So… Back in the day before humans, Tāne had separated his mother Papatuanuku and father Ranginui. He roamed the green forests that covered his mother seeking the feminine element so that he could create humans.
He asked his mother where to look. She told him to go to her pubic region, at Kurawaka, and find the red clay there.
Tāne went to Kurawaka and found the red clay. He formed a woman from the clay and breathed life into her, and she became the first human, Hineahuone.
It’s why our important buildings are painted ochre, from the flow of our mother earth and our ancestral mother’s connecting us all, all the way back.
Now we return our eyes to Ranginui, and the sky we must navigate to get to Papatuanuku’s sister, Matawhero and her red clay that awaits us.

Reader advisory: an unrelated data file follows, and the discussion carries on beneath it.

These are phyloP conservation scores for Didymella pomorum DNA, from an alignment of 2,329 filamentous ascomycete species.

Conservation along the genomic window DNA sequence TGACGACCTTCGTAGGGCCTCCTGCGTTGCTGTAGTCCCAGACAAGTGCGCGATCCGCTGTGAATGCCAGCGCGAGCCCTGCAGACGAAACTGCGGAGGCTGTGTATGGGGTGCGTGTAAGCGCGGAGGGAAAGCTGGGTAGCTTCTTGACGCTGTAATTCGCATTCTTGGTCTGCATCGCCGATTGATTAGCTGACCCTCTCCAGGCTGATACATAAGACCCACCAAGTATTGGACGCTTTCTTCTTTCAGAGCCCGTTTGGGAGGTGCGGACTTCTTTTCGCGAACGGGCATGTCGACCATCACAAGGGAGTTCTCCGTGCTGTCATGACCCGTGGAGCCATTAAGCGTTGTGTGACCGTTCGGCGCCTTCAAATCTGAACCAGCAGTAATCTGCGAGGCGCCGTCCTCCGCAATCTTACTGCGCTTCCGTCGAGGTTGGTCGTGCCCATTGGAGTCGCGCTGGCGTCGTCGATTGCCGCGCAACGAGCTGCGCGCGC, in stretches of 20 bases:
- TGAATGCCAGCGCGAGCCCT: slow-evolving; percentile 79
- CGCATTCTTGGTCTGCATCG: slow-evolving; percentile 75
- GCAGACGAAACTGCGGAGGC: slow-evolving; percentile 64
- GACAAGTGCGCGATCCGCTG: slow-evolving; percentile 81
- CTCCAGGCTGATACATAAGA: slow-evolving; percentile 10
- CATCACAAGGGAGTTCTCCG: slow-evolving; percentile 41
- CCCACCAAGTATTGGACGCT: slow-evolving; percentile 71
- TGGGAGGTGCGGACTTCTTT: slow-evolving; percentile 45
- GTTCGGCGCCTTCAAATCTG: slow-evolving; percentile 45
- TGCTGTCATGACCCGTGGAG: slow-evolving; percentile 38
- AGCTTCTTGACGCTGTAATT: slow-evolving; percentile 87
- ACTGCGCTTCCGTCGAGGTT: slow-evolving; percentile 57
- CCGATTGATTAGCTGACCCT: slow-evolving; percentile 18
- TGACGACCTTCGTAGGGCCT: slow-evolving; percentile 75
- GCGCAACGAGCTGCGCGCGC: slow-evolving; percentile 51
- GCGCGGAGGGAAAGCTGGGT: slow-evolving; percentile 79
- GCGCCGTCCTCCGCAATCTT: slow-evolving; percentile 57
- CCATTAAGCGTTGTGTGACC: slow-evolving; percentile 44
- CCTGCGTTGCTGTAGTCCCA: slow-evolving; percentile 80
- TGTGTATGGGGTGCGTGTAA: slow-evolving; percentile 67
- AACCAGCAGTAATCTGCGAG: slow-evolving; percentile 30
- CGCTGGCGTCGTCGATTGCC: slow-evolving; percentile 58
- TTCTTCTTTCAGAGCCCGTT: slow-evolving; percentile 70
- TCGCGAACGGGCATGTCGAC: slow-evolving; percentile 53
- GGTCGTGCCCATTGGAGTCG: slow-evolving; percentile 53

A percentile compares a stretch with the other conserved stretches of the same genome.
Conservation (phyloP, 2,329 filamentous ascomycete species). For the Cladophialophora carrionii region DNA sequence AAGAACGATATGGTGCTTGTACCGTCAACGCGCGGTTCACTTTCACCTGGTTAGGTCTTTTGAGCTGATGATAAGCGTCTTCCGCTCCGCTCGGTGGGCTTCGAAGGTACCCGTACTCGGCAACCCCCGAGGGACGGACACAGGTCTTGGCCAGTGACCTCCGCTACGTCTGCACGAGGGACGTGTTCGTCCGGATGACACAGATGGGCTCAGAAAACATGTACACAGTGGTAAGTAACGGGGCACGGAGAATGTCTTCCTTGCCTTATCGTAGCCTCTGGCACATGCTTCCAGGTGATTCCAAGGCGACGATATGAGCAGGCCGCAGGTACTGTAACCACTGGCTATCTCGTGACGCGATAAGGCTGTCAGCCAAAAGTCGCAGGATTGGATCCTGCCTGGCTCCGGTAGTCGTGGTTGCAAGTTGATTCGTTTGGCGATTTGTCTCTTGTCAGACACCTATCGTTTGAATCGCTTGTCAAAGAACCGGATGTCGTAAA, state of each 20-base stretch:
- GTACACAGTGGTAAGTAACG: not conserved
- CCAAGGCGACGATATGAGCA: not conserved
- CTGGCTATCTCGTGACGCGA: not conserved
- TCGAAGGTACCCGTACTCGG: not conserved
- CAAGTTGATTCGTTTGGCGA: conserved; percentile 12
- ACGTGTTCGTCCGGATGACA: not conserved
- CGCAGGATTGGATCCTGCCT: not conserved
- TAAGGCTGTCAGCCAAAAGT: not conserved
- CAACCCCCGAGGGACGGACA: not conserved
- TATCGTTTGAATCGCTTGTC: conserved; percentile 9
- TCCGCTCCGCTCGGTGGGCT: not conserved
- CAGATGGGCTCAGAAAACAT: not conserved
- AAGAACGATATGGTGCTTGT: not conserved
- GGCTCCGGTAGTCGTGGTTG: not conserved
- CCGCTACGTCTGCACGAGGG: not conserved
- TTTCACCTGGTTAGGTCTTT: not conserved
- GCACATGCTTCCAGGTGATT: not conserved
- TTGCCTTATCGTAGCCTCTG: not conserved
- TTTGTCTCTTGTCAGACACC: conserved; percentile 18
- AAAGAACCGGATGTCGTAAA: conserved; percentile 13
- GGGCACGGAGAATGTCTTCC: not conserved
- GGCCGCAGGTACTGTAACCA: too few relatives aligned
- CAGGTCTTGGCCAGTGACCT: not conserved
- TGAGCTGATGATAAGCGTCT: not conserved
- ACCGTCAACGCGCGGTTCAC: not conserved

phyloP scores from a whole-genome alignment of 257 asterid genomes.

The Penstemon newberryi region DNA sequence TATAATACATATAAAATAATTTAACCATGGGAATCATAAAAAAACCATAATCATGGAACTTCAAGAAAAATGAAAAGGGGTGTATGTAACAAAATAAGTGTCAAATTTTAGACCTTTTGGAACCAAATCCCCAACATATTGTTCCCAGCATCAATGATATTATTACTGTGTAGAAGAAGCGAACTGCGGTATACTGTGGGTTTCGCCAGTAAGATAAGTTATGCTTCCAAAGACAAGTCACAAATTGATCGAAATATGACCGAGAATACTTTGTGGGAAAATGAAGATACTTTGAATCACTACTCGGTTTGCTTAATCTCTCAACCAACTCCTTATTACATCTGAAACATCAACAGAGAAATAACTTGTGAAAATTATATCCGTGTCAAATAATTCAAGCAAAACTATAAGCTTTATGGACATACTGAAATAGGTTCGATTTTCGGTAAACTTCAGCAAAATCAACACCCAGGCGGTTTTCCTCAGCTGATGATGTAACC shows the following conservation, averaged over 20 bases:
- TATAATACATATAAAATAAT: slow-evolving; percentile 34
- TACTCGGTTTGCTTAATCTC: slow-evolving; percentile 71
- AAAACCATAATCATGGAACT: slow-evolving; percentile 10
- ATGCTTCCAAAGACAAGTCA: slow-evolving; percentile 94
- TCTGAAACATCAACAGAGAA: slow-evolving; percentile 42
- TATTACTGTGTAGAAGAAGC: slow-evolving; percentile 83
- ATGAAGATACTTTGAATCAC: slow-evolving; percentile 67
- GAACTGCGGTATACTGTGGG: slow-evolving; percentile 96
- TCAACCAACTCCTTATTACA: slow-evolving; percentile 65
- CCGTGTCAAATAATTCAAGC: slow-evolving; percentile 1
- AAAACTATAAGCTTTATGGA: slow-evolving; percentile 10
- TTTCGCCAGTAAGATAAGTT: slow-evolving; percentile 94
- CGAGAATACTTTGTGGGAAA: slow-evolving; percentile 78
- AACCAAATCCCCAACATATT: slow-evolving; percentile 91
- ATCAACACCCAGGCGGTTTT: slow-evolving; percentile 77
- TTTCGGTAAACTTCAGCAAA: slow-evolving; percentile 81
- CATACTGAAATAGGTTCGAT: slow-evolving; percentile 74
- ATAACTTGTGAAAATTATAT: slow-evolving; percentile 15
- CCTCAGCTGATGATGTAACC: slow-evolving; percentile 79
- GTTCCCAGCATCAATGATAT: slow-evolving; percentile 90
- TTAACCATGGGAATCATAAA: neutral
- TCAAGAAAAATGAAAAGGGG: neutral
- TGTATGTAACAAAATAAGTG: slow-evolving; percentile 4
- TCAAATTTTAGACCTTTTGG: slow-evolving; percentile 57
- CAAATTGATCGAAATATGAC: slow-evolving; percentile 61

We may or may not return, but our spirits will for Papatuanuku will forever be our Hawaiki.
A pūrākau is a mythopoetic way of encoding real knowledge and understanding that is updated over time and a memorable reliable way to transmit crucial information orally over time. The tale of Hineahuone and the origin of humans is deeply suggestive in ways we might frame journeys to Matawhero.
For Māori Mother Earth is not all the greenery surrounding us, but the deep red regolith when you dig down a bit. Matawhero, the red planet, call out to us from her red soil, awaiting the missing elements from Tāne and Tangaroa. It also demands that we respect Matawhero and consider her to be more than raw geology might suggest.
This framing also vividly centres the feminine and the aspects of it that traditional space communities are most adverse to, the blood of renewed fertility. This pūrākau encodes the vital importance of our mothers to our very existence, and of our planet to keeping us all alive. By embracing it we can take much healthier attitudes to our wider ecology with us as we venture into space.